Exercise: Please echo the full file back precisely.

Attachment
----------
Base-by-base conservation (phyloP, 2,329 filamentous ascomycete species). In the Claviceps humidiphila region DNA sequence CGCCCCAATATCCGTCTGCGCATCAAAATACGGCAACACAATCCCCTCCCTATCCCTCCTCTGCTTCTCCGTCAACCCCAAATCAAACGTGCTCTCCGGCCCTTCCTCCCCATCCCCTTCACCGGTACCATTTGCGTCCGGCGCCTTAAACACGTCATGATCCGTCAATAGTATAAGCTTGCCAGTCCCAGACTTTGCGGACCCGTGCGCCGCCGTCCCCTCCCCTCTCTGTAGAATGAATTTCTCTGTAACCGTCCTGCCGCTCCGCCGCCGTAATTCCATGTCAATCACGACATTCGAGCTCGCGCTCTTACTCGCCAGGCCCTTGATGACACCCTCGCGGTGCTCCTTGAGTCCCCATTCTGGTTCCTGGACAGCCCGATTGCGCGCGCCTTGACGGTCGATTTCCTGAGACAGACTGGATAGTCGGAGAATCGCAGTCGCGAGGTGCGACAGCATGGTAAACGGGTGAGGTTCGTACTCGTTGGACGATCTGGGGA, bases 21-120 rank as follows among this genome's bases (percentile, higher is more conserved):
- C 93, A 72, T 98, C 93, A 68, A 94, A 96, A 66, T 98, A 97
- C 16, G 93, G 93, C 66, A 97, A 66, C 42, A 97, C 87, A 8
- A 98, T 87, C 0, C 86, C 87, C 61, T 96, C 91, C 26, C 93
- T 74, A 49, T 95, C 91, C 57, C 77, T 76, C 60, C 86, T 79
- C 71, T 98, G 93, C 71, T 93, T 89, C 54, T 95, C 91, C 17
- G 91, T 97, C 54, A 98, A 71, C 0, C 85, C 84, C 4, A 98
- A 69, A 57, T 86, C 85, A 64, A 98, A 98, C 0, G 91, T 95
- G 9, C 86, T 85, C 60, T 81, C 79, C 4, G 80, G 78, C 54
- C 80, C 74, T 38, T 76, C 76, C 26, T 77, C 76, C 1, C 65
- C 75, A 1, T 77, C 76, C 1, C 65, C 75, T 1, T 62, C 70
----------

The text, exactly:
Base-by-base conservation (phyloP, 2,329 filamentous ascomycete species). In the Claviceps humidiphila region DNA sequence CGCCCCAATATCCGTCTGCGCATCAAAATACGGCAACACAATCCCCTCCCTATCCCTCCTCTGCTTCTCCGTCAACCCCAAATCAAACGTGCTCTCCGGCCCTTCCTCCCCATCCCCTTCACCGGTACCATTTGCGTCCGGCGCCTTAAACACGTCATGATCCGTCAATAGTATAAGCTTGCCAGTCCCAGACTTTGCGGACCCGTGCGCCGCCGTCCCCTCCCCTCTCTGTAGAATGAATTTCTCTGTAACCGTCCTGCCGCTCCGCCGCCGTAATTCCATGTCAATCACGACATTCGAGCTCGCGCTCTTACTCGCCAGGCCCTTGATGACACCCTCGCGGTGCTCCTTGAGTCCCCATTCTGGTTCCTGGACAGCCCGATTGCGCGCGCCTTGACGGTCGATTTCCTGAGACAGACTGGATAGTCGGAGAATCGCAGTCGCGAGGTGCGACAGCATGGTAAACGGGTGAGGTTCGTACTCGTTGGACGATCTGGGGA, bases 21-120 rank as follows among this genome's bases (percentile, higher is more conserved):
- C 93, A 72, T 98, C 93, A 68, A 94, A 96, A 66, T 98, A 97
- C 16, G 93, G 93, C 66, A 97, A 66, C 42, A 97, C 87, A 8
- A 98, T 87, C 0, C 86, C 87, C 61, T 96, C 91, C 26, C 93
- T 74, A 49, T 95, C 91, C 57, C 77, T 76, C 60, C 86, T 79
- C 71, T 98, G 93, C 71, T 93, T 89, C 54, T 95, C 91, C 17
- G 91, T 97, C 54, A 98, A 71, C 0, C 85, C 84, C 4, A 98
- A 69, A 57, T 86, C 85, A 64, A 98, A 98, C 0, G 91, T 95
- G 9, C 86, T 85, C 60, T 81, C 79, C 4, G 80, G 78, C 54
- C 80, C 74, T 38, T 76, C 76, C 26, T 77, C 76, C 1, C 65
- C 75, A 1, T 77, C 76, C 1, C 65, C 75, T 1, T 62, C 70